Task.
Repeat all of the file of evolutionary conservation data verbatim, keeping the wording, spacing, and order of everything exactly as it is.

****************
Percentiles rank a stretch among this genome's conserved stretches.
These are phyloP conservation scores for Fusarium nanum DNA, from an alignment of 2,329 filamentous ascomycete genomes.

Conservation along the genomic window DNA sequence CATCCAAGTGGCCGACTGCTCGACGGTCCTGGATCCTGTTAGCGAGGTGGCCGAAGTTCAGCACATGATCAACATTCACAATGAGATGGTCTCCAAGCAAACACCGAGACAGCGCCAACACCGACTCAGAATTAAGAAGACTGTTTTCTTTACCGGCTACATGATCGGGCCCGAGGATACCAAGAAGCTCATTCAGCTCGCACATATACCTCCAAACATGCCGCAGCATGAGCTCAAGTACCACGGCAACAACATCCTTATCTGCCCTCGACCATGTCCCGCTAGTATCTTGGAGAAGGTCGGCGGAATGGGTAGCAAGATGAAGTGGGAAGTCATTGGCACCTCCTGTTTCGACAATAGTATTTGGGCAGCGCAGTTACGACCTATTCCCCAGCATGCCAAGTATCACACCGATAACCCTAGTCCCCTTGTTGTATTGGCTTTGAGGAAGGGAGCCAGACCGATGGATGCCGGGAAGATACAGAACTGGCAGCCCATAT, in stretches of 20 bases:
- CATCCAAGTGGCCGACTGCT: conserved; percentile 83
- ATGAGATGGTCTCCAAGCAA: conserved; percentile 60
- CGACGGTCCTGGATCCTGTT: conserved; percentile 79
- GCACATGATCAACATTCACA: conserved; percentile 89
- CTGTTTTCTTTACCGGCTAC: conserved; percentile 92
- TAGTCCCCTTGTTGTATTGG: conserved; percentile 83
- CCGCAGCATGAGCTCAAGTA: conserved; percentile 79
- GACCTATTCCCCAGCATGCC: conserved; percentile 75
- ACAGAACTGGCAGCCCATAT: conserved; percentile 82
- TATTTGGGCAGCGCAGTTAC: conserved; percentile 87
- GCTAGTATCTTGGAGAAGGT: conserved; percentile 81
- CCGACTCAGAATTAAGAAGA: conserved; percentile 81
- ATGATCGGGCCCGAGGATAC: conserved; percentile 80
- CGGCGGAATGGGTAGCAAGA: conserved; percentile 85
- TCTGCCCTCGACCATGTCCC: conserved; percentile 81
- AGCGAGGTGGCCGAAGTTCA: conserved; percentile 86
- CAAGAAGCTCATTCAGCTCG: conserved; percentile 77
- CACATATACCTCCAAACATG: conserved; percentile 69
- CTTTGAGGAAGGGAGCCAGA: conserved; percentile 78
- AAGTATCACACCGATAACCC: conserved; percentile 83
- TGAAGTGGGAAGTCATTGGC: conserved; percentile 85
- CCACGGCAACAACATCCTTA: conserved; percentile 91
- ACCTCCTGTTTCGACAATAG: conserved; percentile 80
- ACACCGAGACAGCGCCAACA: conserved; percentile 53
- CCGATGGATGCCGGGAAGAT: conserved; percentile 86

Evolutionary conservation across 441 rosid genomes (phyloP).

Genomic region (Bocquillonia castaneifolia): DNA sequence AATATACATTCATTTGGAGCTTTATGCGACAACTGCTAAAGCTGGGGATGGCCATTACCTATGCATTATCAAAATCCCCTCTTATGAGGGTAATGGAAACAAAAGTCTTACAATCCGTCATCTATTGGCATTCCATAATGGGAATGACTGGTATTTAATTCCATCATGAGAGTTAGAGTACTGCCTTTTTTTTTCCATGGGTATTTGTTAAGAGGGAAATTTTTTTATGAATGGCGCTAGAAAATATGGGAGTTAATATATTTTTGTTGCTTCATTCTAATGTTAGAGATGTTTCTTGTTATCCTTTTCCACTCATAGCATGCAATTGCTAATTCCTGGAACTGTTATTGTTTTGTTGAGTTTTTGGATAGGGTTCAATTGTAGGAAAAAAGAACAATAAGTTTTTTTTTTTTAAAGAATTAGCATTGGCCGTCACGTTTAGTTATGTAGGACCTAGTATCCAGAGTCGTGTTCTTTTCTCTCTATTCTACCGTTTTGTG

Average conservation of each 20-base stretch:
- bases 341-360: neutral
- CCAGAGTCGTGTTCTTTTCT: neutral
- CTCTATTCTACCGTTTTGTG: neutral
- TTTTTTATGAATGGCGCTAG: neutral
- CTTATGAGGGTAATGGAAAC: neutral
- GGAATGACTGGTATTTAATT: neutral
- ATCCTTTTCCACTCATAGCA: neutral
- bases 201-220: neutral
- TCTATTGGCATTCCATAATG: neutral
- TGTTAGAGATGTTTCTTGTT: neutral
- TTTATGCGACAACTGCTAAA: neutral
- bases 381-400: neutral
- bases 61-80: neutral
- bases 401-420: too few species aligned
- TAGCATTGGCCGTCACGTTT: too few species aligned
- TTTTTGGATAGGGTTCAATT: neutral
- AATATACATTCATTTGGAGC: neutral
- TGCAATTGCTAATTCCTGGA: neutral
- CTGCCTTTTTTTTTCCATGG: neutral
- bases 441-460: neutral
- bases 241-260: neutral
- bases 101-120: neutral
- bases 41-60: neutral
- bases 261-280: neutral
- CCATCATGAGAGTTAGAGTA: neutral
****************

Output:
Percentiles rank a stretch among this genome's conserved stretches.
These are phyloP conservation scores for Fusarium nanum DNA, from an alignment of 2,329 filamentous ascomycete genomes.

Conservation along the genomic window DNA sequence CATCCAAGTGGCCGACTGCTCGACGGTCCTGGATCCTGTTAGCGAGGTGGCCGAAGTTCAGCACATGATCAACATTCACAATGAGATGGTCTCCAAGCAAACACCGAGACAGCGCCAACACCGACTCAGAATTAAGAAGACTGTTTTCTTTACCGGCTACATGATCGGGCCCGAGGATACCAAGAAGCTCATTCAGCTCGCACATATACCTCCAAACATGCCGCAGCATGAGCTCAAGTACCACGGCAACAACATCCTTATCTGCCCTCGACCATGTCCCGCTAGTATCTTGGAGAAGGTCGGCGGAATGGGTAGCAAGATGAAGTGGGAAGTCATTGGCACCTCCTGTTTCGACAATAGTATTTGGGCAGCGCAGTTACGACCTATTCCCCAGCATGCCAAGTATCACACCGATAACCCTAGTCCCCTTGTTGTATTGGCTTTGAGGAAGGGAGCCAGACCGATGGATGCCGGGAAGATACAGAACTGGCAGCCCATAT, in stretches of 20 bases:
- CATCCAAGTGGCCGACTGCT: conserved; percentile 83
- ATGAGATGGTCTCCAAGCAA: conserved; percentile 60
- CGACGGTCCTGGATCCTGTT: conserved; percentile 79
- GCACATGATCAACATTCACA: conserved; percentile 89
- CTGTTTTCTTTACCGGCTAC: conserved; percentile 92
- TAGTCCCCTTGTTGTATTGG: conserved; percentile 83
- CCGCAGCATGAGCTCAAGTA: conserved; percentile 79
- GACCTATTCCCCAGCATGCC: conserved; percentile 75
- ACAGAACTGGCAGCCCATAT: conserved; percentile 82
- TATTTGGGCAGCGCAGTTAC: conserved; percentile 87
- GCTAGTATCTTGGAGAAGGT: conserved; percentile 81
- CCGACTCAGAATTAAGAAGA: conserved; percentile 81
- ATGATCGGGCCCGAGGATAC: conserved; percentile 80
- CGGCGGAATGGGTAGCAAGA: conserved; percentile 85
- TCTGCCCTCGACCATGTCCC: conserved; percentile 81
- AGCGAGGTGGCCGAAGTTCA: conserved; percentile 86
- CAAGAAGCTCATTCAGCTCG: conserved; percentile 77
- CACATATACCTCCAAACATG: conserved; percentile 69
- CTTTGAGGAAGGGAGCCAGA: conserved; percentile 78
- AAGTATCACACCGATAACCC: conserved; percentile 83
- TGAAGTGGGAAGTCATTGGC: conserved; percentile 85
- CCACGGCAACAACATCCTTA: conserved; percentile 91
- ACCTCCTGTTTCGACAATAG: conserved; percentile 80
- ACACCGAGACAGCGCCAACA: conserved; percentile 53
- CCGATGGATGCCGGGAAGAT: conserved; percentile 86

Evolutionary conservation across 441 rosid genomes (phyloP).

Genomic region (Bocquillonia castaneifolia): DNA sequence AATATACATTCATTTGGAGCTTTATGCGACAACTGCTAAAGCTGGGGATGGCCATTACCTATGCATTATCAAAATCCCCTCTTATGAGGGTAATGGAAACAAAAGTCTTACAATCCGTCATCTATTGGCATTCCATAATGGGAATGACTGGTATTTAATTCCATCATGAGAGTTAGAGTACTGCCTTTTTTTTTCCATGGGTATTTGTTAAGAGGGAAATTTTTTTATGAATGGCGCTAGAAAATATGGGAGTTAATATATTTTTGTTGCTTCATTCTAATGTTAGAGATGTTTCTTGTTATCCTTTTCCACTCATAGCATGCAATTGCTAATTCCTGGAACTGTTATTGTTTTGTTGAGTTTTTGGATAGGGTTCAATTGTAGGAAAAAAGAACAATAAGTTTTTTTTTTTTAAAGAATTAGCATTGGCCGTCACGTTTAGTTATGTAGGACCTAGTATCCAGAGTCGTGTTCTTTTCTCTCTATTCTACCGTTTTGTG

Average conservation of each 20-base stretch:
- bases 341-360: neutral
- CCAGAGTCGTGTTCTTTTCT: neutral
- CTCTATTCTACCGTTTTGTG: neutral
- TTTTTTATGAATGGCGCTAG: neutral
- CTTATGAGGGTAATGGAAAC: neutral
- GGAATGACTGGTATTTAATT: neutral
- ATCCTTTTCCACTCATAGCA: neutral
- bases 201-220: neutral
- TCTATTGGCATTCCATAATG: neutral
- TGTTAGAGATGTTTCTTGTT: neutral
- TTTATGCGACAACTGCTAAA: neutral
- bases 381-400: neutral
- bases 61-80: neutral
- bases 401-420: too few species aligned
- TAGCATTGGCCGTCACGTTT: too few species aligned
- TTTTTGGATAGGGTTCAATT: neutral
- AATATACATTCATTTGGAGC: neutral
- TGCAATTGCTAATTCCTGGA: neutral
- CTGCCTTTTTTTTTCCATGG: neutral
- bases 441-460: neutral
- bases 241-260: neutral
- bases 101-120: neutral
- bases 41-60: neutral
- bases 261-280: neutral
- CCATCATGAGAGTTAGAGTA: neutral